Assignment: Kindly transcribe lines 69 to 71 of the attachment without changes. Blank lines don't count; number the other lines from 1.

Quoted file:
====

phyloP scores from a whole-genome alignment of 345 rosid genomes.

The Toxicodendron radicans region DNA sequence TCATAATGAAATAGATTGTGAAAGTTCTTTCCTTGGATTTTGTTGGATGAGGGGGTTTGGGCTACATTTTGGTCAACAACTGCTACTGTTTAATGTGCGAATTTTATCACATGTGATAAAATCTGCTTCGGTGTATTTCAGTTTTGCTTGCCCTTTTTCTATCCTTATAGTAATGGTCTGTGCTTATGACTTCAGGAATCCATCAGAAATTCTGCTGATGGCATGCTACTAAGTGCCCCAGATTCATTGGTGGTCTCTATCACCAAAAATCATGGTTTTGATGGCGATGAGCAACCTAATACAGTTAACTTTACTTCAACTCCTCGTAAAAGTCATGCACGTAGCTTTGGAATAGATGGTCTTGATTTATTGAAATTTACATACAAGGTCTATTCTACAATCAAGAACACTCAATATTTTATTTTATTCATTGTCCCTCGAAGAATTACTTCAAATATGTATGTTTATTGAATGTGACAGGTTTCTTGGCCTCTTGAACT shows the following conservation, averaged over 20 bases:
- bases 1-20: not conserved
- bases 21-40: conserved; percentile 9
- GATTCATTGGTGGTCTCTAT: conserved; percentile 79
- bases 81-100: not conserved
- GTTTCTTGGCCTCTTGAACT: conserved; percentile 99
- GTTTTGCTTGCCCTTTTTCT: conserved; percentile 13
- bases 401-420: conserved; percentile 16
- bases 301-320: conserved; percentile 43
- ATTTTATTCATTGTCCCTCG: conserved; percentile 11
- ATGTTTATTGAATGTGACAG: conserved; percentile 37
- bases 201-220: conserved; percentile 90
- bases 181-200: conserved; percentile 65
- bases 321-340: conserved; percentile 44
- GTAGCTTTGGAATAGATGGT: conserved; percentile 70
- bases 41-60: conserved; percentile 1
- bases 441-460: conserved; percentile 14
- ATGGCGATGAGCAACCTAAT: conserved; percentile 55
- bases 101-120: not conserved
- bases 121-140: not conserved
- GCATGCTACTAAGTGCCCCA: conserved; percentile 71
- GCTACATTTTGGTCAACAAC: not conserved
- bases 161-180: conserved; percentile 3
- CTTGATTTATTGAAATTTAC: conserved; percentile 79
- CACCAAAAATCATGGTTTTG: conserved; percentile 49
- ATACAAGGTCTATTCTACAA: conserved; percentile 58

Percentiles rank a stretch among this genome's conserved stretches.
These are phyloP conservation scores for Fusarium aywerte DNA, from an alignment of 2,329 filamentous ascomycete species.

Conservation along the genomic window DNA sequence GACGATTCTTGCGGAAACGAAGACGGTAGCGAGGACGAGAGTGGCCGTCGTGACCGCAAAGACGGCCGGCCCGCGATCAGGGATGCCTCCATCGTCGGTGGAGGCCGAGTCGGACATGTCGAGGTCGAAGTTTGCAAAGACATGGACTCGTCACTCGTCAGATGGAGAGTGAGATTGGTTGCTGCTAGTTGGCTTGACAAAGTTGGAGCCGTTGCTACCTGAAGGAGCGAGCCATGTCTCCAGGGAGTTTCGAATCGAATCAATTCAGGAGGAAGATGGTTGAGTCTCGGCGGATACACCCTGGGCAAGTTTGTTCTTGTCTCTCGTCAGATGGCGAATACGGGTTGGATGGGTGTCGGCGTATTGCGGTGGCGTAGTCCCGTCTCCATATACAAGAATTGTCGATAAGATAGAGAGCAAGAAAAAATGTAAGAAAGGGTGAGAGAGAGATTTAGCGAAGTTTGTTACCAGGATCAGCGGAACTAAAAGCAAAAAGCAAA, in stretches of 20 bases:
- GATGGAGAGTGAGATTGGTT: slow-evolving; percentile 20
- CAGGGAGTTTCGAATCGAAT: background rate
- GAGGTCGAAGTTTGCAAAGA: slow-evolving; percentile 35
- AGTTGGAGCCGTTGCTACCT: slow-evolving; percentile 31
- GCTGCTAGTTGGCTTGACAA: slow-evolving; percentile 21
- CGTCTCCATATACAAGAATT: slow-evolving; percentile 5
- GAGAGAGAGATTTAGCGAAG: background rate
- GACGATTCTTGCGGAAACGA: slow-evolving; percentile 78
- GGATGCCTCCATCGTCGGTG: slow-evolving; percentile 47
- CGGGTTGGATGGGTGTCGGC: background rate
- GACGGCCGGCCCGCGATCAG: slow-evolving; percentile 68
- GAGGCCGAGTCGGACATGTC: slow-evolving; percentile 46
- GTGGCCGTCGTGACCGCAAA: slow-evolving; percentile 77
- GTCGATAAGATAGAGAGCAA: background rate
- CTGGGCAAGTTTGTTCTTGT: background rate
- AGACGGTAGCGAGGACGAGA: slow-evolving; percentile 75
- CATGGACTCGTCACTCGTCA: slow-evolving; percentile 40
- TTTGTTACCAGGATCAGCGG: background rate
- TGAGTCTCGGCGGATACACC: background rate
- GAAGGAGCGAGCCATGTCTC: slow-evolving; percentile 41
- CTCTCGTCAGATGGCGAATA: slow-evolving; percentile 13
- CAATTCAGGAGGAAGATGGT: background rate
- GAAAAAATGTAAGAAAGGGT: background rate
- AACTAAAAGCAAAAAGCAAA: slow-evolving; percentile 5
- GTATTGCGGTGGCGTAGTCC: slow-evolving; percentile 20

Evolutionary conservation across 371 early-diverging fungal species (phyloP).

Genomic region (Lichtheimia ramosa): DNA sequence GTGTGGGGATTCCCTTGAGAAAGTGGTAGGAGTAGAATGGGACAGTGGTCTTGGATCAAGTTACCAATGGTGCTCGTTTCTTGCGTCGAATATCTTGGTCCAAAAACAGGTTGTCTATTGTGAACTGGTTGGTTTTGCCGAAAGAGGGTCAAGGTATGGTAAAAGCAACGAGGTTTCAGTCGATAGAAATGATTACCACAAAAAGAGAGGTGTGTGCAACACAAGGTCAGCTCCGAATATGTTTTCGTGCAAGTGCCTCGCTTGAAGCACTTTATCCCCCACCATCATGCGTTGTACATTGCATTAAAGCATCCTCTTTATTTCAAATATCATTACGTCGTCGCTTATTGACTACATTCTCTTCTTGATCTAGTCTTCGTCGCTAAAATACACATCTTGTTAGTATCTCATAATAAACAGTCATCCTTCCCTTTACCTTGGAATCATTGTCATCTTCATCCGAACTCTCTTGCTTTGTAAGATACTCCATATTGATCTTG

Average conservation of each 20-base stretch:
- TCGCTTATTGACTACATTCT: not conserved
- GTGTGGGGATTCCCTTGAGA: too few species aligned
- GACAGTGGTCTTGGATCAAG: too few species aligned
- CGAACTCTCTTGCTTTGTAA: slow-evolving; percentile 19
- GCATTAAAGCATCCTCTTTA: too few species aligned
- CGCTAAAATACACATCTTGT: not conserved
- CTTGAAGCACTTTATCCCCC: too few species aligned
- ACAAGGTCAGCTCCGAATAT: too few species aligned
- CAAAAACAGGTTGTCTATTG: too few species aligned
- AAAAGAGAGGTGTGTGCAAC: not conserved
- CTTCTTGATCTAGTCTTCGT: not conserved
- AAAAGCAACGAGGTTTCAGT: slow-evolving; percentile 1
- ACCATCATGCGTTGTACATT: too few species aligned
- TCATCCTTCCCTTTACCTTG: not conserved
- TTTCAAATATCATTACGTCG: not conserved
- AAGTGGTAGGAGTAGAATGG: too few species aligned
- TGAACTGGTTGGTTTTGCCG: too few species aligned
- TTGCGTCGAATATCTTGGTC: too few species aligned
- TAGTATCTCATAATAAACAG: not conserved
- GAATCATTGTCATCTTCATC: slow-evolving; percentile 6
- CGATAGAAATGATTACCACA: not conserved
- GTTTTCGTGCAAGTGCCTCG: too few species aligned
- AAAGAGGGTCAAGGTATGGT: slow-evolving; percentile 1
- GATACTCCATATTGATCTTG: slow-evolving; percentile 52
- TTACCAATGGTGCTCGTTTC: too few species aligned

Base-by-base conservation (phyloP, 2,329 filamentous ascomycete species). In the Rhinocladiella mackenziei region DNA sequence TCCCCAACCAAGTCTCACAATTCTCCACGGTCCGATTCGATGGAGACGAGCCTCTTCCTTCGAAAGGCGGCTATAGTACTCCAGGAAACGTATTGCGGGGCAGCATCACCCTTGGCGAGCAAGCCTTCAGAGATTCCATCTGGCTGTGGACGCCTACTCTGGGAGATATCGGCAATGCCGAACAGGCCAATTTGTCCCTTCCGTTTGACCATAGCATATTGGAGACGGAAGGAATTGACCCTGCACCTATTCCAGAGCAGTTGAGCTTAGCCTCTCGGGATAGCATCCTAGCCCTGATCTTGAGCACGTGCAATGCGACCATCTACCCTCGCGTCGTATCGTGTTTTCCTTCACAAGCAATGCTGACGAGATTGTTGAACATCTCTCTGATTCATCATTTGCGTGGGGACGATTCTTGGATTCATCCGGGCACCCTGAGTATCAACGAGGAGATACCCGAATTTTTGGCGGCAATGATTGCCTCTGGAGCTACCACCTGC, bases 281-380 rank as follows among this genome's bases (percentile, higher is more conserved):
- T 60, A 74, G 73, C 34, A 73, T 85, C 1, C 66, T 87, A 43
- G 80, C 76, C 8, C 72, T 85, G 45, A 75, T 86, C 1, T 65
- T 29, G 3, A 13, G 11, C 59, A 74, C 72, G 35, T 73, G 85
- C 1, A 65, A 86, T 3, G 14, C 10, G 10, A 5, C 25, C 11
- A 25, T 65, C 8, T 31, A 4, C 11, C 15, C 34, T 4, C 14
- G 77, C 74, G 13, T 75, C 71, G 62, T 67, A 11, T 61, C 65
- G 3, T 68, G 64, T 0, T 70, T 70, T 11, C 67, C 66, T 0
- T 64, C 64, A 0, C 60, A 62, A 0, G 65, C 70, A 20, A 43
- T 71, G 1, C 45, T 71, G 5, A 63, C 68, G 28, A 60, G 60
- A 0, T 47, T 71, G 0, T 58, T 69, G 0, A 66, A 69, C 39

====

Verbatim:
- CTTCTTGATCTAGTCTTCGT: not conserved
- AAAAGCAACGAGGTTTCAGT: slow-evolving; percentile 1
- ACCATCATGCGTTGTACATT: too few species aligned